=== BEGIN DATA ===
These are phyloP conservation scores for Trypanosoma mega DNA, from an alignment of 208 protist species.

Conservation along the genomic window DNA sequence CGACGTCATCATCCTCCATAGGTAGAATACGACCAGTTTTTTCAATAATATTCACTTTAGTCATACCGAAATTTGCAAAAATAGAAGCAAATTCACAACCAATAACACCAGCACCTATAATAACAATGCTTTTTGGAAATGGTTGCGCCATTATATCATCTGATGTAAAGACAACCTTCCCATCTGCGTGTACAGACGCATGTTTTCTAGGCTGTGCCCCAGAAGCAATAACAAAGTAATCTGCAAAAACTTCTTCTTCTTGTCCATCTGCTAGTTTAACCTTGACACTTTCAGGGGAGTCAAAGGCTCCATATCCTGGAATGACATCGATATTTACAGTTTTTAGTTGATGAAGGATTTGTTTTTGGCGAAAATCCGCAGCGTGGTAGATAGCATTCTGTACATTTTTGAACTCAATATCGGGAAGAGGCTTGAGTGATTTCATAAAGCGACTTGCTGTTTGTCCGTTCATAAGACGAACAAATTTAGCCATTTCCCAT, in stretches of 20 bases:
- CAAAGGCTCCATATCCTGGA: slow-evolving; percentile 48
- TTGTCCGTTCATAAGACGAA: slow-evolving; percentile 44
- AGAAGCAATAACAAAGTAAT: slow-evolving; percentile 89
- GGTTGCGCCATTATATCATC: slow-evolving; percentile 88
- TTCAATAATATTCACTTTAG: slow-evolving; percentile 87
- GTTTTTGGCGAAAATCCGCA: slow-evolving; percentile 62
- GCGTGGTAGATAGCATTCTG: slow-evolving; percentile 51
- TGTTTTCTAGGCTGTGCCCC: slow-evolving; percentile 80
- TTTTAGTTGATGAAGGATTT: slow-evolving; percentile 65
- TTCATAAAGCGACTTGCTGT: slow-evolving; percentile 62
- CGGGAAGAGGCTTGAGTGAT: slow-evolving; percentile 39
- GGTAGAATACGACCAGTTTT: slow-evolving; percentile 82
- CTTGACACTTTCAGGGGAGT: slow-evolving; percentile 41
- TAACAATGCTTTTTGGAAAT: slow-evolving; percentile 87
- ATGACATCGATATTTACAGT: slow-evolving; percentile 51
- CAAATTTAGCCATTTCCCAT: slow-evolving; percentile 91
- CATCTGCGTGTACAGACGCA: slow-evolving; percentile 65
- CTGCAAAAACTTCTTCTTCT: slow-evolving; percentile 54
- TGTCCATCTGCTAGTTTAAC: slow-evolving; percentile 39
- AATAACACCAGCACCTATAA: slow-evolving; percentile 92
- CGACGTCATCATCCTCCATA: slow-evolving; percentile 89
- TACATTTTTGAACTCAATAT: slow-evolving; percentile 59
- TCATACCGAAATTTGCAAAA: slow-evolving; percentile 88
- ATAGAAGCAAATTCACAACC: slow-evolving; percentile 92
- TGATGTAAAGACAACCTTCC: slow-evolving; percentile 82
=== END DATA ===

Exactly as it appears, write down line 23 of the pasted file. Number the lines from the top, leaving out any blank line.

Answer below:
- CGACGTCATCATCCTCCATA: slow-evolving; percentile 89